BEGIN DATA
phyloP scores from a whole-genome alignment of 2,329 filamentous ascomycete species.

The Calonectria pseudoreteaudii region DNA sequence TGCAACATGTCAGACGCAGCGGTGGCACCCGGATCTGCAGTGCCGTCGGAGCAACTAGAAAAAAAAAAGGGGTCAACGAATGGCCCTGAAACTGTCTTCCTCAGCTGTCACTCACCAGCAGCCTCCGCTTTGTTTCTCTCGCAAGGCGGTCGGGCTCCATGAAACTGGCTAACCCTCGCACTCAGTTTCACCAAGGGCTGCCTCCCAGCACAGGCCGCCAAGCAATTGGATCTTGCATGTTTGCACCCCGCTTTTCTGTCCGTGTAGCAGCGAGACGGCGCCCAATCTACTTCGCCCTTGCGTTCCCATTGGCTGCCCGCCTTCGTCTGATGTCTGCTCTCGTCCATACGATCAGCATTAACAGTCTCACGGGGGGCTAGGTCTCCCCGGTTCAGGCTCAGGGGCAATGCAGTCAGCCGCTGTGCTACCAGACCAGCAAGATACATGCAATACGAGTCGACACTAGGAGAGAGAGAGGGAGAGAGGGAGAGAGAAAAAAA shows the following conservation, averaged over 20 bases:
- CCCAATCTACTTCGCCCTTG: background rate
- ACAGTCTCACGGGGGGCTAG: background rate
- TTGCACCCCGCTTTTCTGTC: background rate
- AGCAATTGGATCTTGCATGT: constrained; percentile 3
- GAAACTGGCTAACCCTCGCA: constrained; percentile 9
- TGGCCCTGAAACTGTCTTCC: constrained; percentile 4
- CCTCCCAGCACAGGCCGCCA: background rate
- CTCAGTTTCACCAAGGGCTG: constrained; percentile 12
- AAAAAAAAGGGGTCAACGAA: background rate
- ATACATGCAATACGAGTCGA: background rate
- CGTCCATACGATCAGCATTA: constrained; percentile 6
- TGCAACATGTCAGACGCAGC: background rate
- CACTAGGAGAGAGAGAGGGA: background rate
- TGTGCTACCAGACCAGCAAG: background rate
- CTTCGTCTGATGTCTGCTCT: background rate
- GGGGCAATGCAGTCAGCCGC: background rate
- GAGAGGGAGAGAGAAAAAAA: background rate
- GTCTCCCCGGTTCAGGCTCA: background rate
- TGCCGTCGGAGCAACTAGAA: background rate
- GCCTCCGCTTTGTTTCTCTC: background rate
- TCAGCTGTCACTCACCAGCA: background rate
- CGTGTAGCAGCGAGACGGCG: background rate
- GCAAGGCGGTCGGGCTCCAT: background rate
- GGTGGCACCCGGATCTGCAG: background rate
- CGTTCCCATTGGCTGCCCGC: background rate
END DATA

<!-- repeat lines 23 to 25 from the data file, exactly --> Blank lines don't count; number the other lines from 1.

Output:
- TCAGCTGTCACTCACCAGCA: background rate
- CGTGTAGCAGCGAGACGGCG: background rate
- GCAAGGCGGTCGGGCTCCAT: background rate